years of business relationship,
whether they are connected
persons, credit terms and
payment method)
•  Costs related to an applicant's five
largest suppliers during the track
record period
•  Detailed terms and conditions of
any long-term agreements (e.g.
duration, minimum purchase
commitment and any penalty for
non-compliance with such
commitment, price adjustment
provision, renewal and termination
clauses) and whether they are
legally binding. Details of any
breaches of these agreements
during the track record period
•  Major countries where an
applicant purchases its raw
materials
•  Concentration risk and
counterparty risk, if any
•  Sensitivity and breakeven analysis in relation to changes in costs
•  Any shortage or delay in the supply of raw materials and measures to manage such shortage (e.g. alternative suppliers with comparable quality and prices and substitutes)
•  Measures to manage fluctuations of raw material prices and whether an applicant can pass on the increase in purchase costs to its customers
•  Inventory control measures (e.g. purchases on a back-to-back basis upon receipt of orders, level of inventory to be maintained) and provisioning policy
•  Legality of the source of supply (e.g. parallel imports, fur, wood, diamonds)
 
 
 
 
 
 
 
 
 
 
 
 
 
 
 
 
 
 
 
 
 
 
 
Listing Decision HKEX-LD107-1

Production

(Only if applicable to the applicant's business)

•  Operation flows, production processes and production time (for each critical process) in the form of a flowchart
•  Production facilities, capacity for each major product category and utilization of production facilities (with reasons for fluctuations, low or exceedingly high utilization rates, and basis for calculating utilization rates)
•  Major asset and equipment (whether they are leased or owned, repair and maintenance history, age, depreciation method and time for replacement or upgrade)
 

Subcontracting

(Only if applicable to the applicant's business)

•  Reasons for subcontracting and basis of selecting subcontractors. Details of subcontractors, including years of business relationship with an applicant and whether they are independent third parties
•  Salient terms of the subcontracting arrangements/ agreements (e.g. duration, responsibilities of the subcontracting parties, raw materials procurement policy, compliance with relevant quality requirements, basis of determining the subcontracting fees, terms for renewal and termination clauses)
 

Products and services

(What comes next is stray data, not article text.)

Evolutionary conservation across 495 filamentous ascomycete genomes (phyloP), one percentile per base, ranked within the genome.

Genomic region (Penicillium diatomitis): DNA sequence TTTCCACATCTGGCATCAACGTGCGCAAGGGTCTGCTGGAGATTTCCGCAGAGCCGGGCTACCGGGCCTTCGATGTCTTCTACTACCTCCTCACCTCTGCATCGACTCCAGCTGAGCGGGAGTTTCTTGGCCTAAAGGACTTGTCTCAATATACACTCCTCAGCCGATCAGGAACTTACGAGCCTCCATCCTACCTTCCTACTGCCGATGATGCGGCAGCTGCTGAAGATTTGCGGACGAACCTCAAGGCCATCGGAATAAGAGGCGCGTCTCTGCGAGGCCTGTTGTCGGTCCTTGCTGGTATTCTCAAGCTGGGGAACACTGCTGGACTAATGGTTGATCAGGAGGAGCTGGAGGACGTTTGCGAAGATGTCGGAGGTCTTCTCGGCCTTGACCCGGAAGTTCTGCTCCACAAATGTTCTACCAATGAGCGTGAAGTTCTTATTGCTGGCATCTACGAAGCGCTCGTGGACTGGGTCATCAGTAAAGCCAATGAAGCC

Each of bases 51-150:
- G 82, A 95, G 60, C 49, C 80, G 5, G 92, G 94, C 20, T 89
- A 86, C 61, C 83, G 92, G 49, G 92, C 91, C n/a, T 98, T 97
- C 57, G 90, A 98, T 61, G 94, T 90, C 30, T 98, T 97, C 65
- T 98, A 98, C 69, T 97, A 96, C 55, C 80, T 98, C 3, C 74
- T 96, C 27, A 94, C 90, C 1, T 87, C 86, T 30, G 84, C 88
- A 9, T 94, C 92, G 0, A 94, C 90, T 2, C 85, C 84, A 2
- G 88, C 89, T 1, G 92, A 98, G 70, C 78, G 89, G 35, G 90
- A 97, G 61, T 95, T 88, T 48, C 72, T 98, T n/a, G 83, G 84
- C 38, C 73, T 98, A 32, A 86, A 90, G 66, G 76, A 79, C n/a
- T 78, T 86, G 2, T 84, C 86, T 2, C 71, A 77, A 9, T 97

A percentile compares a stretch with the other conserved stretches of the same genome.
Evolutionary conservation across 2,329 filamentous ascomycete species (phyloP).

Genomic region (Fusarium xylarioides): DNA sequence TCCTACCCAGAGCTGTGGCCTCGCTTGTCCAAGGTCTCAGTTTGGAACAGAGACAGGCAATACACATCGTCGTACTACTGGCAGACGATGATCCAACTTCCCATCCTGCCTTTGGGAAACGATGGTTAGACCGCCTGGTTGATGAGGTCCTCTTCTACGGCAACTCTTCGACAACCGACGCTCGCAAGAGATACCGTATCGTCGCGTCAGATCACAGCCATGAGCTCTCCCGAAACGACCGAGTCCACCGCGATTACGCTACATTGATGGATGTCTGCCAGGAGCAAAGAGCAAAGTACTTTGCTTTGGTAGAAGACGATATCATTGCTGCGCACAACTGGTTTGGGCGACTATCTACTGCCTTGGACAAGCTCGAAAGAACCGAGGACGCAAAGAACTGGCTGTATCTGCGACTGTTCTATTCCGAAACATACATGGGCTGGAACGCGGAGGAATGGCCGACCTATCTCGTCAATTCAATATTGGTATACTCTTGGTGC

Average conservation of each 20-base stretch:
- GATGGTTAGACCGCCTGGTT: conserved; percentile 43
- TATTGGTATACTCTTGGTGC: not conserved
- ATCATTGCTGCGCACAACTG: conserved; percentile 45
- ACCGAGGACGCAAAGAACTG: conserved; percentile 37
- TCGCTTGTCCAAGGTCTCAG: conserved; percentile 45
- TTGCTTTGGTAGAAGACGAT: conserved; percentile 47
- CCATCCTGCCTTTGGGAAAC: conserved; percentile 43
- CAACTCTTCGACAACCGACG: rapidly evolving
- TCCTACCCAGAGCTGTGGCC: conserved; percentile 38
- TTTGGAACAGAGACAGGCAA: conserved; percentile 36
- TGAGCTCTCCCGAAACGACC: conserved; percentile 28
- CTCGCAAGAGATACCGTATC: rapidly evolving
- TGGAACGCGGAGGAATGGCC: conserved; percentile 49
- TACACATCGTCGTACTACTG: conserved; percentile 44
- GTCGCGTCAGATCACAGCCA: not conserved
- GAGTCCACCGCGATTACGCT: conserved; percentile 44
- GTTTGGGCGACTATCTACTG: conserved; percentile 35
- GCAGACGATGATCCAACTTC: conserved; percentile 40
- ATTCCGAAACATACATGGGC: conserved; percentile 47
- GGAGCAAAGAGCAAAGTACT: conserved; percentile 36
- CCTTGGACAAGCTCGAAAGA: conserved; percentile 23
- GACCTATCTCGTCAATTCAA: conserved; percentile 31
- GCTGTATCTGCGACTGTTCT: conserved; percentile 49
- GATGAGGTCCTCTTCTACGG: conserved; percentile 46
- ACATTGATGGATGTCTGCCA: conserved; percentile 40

•  Product and service types, product life cycle, seasonality and, if applicable, changes to product mix during the track record period
•  Pictures of products sold, price ranges by brands and product types, reasons for material fluctuations during the track record period, and future price trends
 

Sales and marketing

•  Direct sales or through distribution channels (e.g. through trading companies, franchiser and distributors)
•  Movement of point of sales opened and closed during the track record period and reasons for closure of point of sales in table format
•  Pricing policy (e.g. fixed price or cost plus), and any rebates
•  Advertising, sales incentive, promotion and discounts
Guidance Letter HKEX-GL36-12

Customers

•  Background of any major
customers (e.g. business
activities, years of business
relationship, whether they are
connected persons, credit terms
and payment method)
•  Revenue from an applicant's five
largest customers during the track
record period
•  Detailed terms and conditions of
any long-term agreements (e.g.
duration, minimum purchase
commitment and any penalty for
non-compliance with such
commitment, price adjustment
provision, renewal and termination
clauses) and whether they are
legally binding. Details of any
breaches of these agreements
during the track record period
•  Whether major customers are also
an applicant's suppliers or vice
versa, and if so, the reasons for
this arrangement, the percentage
of revenue and costs related to
them and a breakdown of their
gross profit during the track record
period
•  Major countries where an applicant
sells its products
•  Concentration risk and counterparty risk, if any
 
 
 
 
 
 
 
 
 
 
 
 
 
 
 
 
 
 
 
 
 
 
 
 
 
 
 
 
 
 
Listing Decision HKEX-LD107-1

Product returns and warranty

(Only if applicable to the applicant's business)

•  Product returns policy, whether there is any warranty for products and details of the warranty policy (including warranty terms, time period and provisioning policy)
•  Product recalls, products returned, product liability claims, warranty expenses and the amount of provision during the track record period
•  Allocation of liability for product defects between an applicant and its suppliers
•  Customer complaints policy (including procedures for handling complaints) and any customer complaints during the track record period
 

Insurance

•  Policies undertaken, risks not being covered and whether the insurance coverage is adequate and in line with the industry norm
•  Include cross references to the "Risk Factor" section, if applicable
 

Research and development matters

•  Material technology and technical know-how required for production or the product
•  Research and development policy (e.g. nature of R&D expenses incurred, when they are expensed or capitalized)
•  Research and development team, qualifications and experiences of the personnel, expenses on research and development
•  Salient terms of cooperation agreements with third parties (including the cost/ profit/ loss sharing arrangement, who owns the intellectual property rights, fees paid to third parties), and whether they are legally binding
 

Environmental and Social matters

Environmental

•  Material information about an applicant’s environmental policies (including climate-related policies) and compliance with relevant environmental laws and regulations that have or may have a significant impact on the applicant (including the annual cost of compliance with applicable rules and regulations during the track record period and the expected cost of compliance going forward)